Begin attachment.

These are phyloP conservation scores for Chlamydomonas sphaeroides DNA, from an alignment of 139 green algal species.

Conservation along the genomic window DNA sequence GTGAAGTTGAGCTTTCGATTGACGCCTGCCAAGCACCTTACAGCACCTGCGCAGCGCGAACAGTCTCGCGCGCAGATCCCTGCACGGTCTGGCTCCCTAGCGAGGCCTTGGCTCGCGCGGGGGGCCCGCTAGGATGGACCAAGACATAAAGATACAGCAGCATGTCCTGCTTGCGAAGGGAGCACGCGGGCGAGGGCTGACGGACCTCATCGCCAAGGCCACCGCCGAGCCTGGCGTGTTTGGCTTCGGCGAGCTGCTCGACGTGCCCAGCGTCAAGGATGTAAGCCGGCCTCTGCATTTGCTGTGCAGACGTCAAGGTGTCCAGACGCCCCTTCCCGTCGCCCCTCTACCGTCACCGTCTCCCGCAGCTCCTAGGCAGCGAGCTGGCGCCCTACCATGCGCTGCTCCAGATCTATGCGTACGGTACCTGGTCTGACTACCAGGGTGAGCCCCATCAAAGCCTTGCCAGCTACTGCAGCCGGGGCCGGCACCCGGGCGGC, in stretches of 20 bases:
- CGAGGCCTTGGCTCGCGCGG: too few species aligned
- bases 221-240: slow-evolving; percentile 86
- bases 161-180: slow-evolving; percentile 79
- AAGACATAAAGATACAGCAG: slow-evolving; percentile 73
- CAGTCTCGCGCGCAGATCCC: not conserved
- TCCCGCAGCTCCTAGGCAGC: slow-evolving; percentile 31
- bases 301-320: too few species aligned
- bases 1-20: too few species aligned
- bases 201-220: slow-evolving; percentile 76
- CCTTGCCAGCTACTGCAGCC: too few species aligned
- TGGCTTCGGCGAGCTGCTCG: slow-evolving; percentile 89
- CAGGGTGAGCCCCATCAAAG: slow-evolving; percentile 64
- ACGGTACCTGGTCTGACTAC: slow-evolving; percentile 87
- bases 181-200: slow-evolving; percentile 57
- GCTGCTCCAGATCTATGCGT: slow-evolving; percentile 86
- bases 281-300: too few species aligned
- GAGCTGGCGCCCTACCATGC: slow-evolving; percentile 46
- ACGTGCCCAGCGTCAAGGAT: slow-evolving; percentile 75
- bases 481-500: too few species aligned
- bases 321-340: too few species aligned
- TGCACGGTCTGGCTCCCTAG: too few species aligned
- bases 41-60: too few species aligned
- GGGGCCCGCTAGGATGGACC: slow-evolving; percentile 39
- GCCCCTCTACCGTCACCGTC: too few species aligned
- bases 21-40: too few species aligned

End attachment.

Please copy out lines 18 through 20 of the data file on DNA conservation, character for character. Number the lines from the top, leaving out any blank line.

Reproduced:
- bases 281-300: too few species aligned
- GAGCTGGCGCCCTACCATGC: slow-evolving; percentile 46
- ACGTGCCCAGCGTCAAGGAT: slow-evolving; percentile 75